“It’s basically the same and whilst technology is so much better these days the facilities at the Six Days are just the same as they were back then.

“It sounds simple – you need electricity and water close at hand; but many of the venues don’t have that – there’s no water at Gent for instance.

“The washing isn’t so difficult now; no wool shorts which took two days to dry albeit some guys would bring 12 pairs because there was always an afternoon session.

“And some would bring 12 under-vests and pairs of socks.

“The organisation made life easier back then by providing three meals each day for the riders and staff – but that doesn’t happen anymore.

“Of course race food is much simpler now with bars, gels and isotonic drinks – we used to have to make our own with water, sugar, honey and glucose.

“Kendal Mint Cake was a favourite, we’d make up small sandwiches, biscuits with honey and have blackcurrant pastels to ease the riders throats – the halls were really smoky back then – but that just added to the atmosphere.”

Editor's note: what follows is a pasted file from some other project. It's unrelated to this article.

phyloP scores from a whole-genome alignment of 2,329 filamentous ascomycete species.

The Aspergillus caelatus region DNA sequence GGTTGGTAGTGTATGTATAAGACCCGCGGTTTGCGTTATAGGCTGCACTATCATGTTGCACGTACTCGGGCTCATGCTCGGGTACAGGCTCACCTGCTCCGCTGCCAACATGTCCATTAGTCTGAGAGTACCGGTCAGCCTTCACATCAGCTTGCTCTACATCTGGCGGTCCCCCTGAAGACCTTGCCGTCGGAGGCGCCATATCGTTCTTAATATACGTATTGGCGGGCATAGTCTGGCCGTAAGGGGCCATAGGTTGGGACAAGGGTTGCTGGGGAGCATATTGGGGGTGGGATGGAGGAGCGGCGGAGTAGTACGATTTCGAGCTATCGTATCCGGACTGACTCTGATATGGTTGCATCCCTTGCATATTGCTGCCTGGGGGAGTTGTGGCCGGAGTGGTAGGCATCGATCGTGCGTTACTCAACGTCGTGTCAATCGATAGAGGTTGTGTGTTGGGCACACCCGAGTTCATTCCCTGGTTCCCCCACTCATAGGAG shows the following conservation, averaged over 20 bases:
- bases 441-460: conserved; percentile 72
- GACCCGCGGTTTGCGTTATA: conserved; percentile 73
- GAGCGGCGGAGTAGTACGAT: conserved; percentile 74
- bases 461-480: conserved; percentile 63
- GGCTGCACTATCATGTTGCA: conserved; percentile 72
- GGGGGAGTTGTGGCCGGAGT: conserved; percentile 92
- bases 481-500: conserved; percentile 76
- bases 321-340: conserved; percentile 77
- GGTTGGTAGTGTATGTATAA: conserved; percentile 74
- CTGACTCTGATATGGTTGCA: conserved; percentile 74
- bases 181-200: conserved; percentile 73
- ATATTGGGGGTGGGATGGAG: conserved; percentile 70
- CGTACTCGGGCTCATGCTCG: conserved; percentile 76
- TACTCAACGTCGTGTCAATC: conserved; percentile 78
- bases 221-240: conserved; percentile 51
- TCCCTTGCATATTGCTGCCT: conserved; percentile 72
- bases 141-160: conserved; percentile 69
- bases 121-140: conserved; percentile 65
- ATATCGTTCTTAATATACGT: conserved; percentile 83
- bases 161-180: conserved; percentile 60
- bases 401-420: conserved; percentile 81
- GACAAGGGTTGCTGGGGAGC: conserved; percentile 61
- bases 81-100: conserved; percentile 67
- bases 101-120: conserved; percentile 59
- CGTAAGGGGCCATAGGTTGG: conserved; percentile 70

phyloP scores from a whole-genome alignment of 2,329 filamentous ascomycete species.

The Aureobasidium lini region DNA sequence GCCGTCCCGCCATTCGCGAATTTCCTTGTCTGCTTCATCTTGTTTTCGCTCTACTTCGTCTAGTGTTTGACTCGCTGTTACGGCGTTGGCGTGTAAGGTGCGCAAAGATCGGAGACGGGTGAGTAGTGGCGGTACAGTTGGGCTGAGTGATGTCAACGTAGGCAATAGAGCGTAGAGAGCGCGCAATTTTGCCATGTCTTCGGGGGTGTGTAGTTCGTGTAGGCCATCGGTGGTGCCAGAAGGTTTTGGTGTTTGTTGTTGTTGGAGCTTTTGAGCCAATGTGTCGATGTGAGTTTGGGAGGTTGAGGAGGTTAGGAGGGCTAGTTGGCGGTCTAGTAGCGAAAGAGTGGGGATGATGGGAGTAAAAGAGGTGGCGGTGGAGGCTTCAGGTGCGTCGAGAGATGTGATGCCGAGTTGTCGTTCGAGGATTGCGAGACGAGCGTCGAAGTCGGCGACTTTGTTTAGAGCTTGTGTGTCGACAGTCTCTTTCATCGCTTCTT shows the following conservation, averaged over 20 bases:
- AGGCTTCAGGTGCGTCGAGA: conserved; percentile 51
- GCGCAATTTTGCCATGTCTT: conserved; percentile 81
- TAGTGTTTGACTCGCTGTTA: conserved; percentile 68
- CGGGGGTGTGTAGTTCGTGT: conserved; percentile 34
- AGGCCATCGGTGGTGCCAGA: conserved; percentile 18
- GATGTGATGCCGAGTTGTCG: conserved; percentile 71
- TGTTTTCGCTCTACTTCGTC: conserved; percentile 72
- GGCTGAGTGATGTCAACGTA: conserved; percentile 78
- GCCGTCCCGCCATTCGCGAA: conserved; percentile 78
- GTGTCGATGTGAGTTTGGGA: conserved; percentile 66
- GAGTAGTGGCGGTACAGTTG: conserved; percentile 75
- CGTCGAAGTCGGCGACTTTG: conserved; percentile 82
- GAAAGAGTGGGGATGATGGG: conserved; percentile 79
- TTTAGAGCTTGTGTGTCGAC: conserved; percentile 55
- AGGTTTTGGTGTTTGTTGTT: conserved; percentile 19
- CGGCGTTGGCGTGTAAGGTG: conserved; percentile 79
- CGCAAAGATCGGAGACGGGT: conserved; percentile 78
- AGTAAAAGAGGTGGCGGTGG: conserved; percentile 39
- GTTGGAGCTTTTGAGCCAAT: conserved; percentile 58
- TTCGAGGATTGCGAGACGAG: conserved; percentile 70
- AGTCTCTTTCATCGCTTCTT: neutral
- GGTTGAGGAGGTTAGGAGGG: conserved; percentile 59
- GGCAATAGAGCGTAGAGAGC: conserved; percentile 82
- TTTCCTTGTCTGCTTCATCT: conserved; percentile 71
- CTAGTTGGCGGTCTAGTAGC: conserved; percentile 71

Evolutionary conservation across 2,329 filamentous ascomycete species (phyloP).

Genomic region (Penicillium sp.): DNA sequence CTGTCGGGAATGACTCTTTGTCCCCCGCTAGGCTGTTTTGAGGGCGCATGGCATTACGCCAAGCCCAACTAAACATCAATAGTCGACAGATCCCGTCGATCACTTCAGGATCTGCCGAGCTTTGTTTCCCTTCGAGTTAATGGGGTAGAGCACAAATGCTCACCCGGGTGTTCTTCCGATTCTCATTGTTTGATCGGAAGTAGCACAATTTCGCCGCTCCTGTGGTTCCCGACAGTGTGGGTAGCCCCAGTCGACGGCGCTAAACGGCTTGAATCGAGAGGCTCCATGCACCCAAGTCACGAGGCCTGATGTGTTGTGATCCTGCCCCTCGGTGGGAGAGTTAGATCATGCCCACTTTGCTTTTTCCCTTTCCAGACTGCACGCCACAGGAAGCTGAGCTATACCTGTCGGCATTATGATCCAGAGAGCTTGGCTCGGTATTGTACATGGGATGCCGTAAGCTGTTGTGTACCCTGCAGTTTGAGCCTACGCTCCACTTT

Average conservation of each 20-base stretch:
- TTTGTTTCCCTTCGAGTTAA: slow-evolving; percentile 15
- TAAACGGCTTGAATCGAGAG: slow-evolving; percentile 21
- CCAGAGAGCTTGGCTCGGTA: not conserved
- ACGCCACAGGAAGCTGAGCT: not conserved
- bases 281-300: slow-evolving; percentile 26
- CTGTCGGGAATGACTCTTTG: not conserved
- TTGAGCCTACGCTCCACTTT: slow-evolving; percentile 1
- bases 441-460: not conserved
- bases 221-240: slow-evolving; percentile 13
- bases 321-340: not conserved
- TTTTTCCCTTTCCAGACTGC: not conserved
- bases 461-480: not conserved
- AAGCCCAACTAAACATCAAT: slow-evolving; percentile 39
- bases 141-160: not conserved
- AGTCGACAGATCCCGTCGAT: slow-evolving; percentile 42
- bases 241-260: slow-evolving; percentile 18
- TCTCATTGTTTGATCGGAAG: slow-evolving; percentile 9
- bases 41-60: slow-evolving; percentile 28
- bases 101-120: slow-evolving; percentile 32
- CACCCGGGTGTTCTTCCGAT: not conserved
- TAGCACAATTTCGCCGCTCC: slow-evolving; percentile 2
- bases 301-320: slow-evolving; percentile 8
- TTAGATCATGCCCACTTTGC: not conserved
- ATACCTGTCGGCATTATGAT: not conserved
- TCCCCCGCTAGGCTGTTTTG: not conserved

London Six Day 2015
It would have been a different race if Cavendish had been competing. Photo©Ed Hood

Next year?

“Make it a Six Day!

“Start on a Tuesday so they have Friday and Saturday nights then Sunday afternoon – that gives you three big gates.

“Talk to folks on the Six Day scene, learn from them.

“Sharpen up the programme and have longer chases – and maybe even short chases for the girls?”

London Six Day 2015
The winners take a lap of honour. Photo©Ed Hood

‘Chases for the girls ?’ VeloVeritas’s cycling sage and guru, Viktor ain’t gonna like that one!

With thanks to Kris for his time and patience; his 401st Six just finished this week in Gent – quite a record.

Ed Hood
Ed's been involved in cycling for over 45 years. In that time he's been a successful time triallist, team manager, and sponsor of several teams and clubs. He's also a respected and successful coach, and during the winter months can often be found working in the cabins at the Six Days. Ed remains a massive fan of the sport and couples his extensive contacts with an inexhaustable enthusiasm for the minutiae and the history of our sport.